During a sprint planning meeting your team will decide what user story or stories to tackle next to keep moving toward the project goal or outcome. The purpose of the sprint planning meeting is to develop a list of work for your team to complete in the designated sprint timeframe.

Sounds simple enough, right? In practice, it is not so straightforward. There are some things we definitely think you should consider or revisit when planning for your next sprint. Keep reading to learn five best practices for sprint planning that can help your team work more effectively.

1. Reserve the right amount of time for your meeting.

You may be wondering how long a sprint planning meeting should last. In most instances the correct answer is “no more than two hours per week of the sprint duration.” That means a sprint planning meeting for a weeklong sprint should last two hours or less. For many teams, “about an hour” is the sweet spot for one-week sprint planning, but this can vary based on the work.

When possible, sprint planning should happen earlier in the week so that your team can establish a bit of momentum. That way no one starts and stops work right away ahead of the weekend.

2. Focus on desired outcomes, not the smaller details.

Before starting up work on a larger project, Agile teams will develop user stories to help articulate the goals of the project. User stories are an important part of sprint planning because they help guide the direction of the upcoming sprint. During your sprint planning meeting your team will determine what user story or stories to tackle in the amount of time available.

User stories help keep your team focused on desired outcomes versus smaller details. This results in more efficient meetings and less time spent debating the specifics of tasks.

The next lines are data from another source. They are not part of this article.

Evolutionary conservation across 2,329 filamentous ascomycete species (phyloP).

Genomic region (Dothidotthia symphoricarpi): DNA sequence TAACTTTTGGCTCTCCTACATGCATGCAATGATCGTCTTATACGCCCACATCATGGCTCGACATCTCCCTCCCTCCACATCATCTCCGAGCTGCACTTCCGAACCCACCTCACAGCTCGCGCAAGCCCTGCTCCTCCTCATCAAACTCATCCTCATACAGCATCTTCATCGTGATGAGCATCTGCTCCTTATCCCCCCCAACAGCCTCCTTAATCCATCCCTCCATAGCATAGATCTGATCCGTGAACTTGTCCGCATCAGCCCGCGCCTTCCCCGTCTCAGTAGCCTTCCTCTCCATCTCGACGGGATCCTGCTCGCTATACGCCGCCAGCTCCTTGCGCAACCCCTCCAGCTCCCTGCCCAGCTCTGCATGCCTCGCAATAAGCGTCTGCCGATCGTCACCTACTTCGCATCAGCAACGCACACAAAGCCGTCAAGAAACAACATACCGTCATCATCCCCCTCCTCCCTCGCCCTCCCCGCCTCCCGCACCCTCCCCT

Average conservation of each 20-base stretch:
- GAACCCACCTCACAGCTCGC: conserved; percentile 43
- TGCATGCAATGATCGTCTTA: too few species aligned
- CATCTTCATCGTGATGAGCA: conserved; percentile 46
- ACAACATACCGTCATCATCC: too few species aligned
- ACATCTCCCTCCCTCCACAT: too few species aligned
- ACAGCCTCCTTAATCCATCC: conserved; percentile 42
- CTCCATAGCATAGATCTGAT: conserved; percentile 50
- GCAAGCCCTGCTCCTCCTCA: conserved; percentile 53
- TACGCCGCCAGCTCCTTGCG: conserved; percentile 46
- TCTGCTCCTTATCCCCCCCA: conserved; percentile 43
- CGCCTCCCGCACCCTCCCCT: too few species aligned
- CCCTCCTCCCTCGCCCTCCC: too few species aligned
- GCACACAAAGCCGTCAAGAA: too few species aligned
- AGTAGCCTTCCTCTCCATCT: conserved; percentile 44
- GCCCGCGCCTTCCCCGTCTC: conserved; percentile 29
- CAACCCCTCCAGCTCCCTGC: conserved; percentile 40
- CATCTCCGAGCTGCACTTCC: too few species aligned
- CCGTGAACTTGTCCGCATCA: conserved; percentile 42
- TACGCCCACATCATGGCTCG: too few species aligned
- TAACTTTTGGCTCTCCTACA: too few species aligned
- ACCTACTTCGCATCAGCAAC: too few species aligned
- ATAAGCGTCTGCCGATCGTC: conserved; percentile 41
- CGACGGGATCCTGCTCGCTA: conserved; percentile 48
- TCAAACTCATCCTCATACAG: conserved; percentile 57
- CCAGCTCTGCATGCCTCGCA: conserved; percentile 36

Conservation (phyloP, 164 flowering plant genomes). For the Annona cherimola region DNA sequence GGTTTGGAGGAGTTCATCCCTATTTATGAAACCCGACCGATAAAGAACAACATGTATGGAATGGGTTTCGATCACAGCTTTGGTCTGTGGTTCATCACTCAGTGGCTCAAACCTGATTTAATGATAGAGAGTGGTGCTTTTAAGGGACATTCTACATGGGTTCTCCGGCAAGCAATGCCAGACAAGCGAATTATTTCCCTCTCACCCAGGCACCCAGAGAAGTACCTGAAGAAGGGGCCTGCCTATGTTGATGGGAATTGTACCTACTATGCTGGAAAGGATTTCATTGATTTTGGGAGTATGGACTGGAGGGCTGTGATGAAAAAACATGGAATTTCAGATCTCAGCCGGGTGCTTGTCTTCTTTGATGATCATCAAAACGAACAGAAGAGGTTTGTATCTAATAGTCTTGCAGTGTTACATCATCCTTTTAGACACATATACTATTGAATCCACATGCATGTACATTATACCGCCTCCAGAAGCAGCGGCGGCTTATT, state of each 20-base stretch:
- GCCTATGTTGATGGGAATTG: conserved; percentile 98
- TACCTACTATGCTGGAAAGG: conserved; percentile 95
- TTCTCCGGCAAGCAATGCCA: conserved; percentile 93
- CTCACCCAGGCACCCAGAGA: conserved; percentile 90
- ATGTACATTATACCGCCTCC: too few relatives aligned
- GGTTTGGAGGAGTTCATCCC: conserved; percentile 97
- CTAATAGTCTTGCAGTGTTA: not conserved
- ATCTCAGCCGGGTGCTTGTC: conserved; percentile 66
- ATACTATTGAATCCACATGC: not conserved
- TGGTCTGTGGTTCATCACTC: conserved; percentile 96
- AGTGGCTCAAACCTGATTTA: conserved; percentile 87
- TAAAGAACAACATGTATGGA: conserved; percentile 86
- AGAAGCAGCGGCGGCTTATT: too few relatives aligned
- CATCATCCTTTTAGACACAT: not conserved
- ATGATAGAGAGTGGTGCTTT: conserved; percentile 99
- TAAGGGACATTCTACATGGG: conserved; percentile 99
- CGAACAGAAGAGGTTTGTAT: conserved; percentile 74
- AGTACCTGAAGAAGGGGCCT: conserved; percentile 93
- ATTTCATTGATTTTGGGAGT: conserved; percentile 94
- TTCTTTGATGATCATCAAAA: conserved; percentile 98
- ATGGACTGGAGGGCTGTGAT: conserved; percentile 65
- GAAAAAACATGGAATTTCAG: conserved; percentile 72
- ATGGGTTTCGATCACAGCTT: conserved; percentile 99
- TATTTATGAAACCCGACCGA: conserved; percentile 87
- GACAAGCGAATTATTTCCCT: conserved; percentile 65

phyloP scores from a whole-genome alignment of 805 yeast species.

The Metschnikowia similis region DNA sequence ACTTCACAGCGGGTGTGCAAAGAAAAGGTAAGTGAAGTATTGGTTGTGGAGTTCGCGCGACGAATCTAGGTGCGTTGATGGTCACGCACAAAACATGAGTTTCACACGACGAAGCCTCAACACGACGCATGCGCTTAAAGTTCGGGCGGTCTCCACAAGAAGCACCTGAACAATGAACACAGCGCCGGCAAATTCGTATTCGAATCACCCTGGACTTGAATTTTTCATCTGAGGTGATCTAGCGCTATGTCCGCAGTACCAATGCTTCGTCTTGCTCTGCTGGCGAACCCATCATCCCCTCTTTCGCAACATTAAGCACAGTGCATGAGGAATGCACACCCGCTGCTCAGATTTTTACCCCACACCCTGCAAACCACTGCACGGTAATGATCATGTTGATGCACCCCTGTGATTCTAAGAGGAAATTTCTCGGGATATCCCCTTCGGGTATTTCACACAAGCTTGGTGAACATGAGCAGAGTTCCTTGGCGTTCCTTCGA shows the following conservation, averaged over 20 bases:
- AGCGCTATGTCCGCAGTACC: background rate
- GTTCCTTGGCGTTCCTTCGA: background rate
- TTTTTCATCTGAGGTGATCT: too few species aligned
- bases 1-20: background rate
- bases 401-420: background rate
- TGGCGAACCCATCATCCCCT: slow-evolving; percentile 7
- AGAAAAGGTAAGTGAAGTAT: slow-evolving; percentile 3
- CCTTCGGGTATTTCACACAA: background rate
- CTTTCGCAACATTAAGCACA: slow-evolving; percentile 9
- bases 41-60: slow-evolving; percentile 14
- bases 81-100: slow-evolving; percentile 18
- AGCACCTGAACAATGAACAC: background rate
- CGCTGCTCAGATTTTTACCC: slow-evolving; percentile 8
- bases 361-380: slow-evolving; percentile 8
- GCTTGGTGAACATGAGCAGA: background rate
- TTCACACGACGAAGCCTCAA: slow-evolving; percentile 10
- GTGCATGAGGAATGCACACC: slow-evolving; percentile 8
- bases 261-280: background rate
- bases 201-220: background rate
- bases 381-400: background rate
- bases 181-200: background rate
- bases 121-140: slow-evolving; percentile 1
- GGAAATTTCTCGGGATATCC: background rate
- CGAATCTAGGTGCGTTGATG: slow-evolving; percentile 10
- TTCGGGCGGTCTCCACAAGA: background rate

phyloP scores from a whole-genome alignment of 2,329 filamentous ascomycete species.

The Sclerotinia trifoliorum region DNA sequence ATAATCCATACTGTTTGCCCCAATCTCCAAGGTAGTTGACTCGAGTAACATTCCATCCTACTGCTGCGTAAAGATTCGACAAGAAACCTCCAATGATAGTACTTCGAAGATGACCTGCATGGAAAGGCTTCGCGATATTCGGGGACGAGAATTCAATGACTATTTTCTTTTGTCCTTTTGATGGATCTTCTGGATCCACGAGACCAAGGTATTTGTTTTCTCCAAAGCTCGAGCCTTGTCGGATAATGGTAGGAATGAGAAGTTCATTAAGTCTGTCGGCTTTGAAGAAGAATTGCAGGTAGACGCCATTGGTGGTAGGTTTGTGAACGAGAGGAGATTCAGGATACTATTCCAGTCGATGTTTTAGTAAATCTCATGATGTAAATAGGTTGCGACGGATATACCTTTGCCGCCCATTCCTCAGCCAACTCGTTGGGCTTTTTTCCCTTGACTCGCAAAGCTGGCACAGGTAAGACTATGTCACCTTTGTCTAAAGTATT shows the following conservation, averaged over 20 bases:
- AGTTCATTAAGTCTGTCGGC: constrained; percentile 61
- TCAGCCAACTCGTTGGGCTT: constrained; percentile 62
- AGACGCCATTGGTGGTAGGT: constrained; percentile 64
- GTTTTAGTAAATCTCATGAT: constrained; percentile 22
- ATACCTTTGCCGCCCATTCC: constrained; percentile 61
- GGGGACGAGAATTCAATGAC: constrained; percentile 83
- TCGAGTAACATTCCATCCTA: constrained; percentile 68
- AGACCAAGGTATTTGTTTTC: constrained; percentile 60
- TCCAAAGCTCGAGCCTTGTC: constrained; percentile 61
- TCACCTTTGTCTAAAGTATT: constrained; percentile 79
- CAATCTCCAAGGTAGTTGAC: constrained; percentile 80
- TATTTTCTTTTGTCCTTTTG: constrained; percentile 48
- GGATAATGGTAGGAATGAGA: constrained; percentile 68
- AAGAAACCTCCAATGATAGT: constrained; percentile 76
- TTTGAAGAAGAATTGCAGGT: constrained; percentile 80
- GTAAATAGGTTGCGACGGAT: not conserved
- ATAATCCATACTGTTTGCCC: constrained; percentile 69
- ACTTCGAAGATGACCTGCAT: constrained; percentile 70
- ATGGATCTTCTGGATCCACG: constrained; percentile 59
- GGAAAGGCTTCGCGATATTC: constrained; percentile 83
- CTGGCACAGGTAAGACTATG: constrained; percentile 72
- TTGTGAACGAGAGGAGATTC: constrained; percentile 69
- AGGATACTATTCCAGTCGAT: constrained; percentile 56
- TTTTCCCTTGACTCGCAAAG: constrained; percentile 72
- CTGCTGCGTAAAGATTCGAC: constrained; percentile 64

3. Don’t get too hung up on estimation.

Sprint planning requires some level of estimation. You’ll want to regularly discuss, review, revise, and prioritize work from your sprint backlog — a process referred to as backlog grooming — so that team members can work ahead if they end up finishing a sprint early.

If your estimation for completing work seems off, you can always adjust it in the next sprint. Most teams will use a velocity report to gauge how much work should be done in the next sprint based on previous performance.

There are many different methods teams use to estimate how long certain tasks will take to complete. More traditional teams will give estimates in a time format (days, weeks, months). While teams that fully embrace Agile may use story points as the unit of measurement for estimation. T-shirt sizing is another method that some teams use to estimate and prioritize work.

4. Build your sprint based on your goal.

Building and maintaining a sprint backlog is much easier when you keep your sprint goal in mind. The team should select items or to-dos for the sprint from the backlog based on that goal.

5. Remember: There’s no such thing as a perfect plan.

Complex work is hard to plan for. No matter how good you get at sprint planning, there are always going to be those moments where something unexpected happens. Focus on outcomes and create enough of a plan so that your team can begin working on individual tasks. Stay flexible and make improvements to your process as you learn from your mistakes.

Use Retrospectives to Improve Your Next Sprint

You should hold a retrospective after every sprint, regardless of how well you think it went. The goal of a retrospective is to reflect on the previous sprint and improve the process. Learn more about what makes for a good retrospective in our related post on the Mumo Systems blog.

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